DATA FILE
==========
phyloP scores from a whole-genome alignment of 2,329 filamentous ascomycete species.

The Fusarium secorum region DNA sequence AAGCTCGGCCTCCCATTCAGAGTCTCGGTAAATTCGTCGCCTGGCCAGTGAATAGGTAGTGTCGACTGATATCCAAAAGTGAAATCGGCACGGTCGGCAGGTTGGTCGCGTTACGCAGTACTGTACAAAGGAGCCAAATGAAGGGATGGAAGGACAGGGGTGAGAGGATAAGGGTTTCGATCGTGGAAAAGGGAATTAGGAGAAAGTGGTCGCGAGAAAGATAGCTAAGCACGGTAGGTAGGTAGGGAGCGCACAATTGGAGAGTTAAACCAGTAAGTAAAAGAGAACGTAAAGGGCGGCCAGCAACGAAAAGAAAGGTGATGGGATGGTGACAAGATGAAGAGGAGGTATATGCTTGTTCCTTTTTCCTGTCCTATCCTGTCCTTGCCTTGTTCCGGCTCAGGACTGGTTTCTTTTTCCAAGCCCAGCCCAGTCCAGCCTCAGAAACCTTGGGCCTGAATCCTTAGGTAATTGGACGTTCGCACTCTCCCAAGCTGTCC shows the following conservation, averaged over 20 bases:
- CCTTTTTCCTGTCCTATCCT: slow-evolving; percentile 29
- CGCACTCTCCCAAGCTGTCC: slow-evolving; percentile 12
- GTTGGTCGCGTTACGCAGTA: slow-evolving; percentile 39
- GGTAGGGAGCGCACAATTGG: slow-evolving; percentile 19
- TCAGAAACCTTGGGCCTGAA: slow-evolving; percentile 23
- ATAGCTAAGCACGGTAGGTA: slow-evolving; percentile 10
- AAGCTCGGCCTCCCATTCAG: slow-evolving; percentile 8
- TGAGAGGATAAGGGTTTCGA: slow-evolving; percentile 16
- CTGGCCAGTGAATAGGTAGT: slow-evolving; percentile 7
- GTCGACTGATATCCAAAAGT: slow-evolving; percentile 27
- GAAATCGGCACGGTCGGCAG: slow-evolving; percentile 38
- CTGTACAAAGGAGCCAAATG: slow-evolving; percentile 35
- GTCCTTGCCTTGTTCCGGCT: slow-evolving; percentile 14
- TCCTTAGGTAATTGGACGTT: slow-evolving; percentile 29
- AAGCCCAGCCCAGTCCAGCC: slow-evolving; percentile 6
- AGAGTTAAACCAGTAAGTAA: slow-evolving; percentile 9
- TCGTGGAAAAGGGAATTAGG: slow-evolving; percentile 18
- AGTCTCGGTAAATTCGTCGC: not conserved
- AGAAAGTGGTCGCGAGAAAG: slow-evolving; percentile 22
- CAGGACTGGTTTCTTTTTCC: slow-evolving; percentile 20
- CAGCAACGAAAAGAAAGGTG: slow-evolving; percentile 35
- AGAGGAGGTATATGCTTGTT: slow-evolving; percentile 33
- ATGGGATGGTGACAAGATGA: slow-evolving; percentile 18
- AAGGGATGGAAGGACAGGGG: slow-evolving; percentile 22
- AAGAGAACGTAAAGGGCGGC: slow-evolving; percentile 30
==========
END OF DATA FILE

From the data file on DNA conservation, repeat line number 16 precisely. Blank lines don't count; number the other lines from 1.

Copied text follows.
- TCCTTAGGTAATTGGACGTT: slow-evolving; percentile 29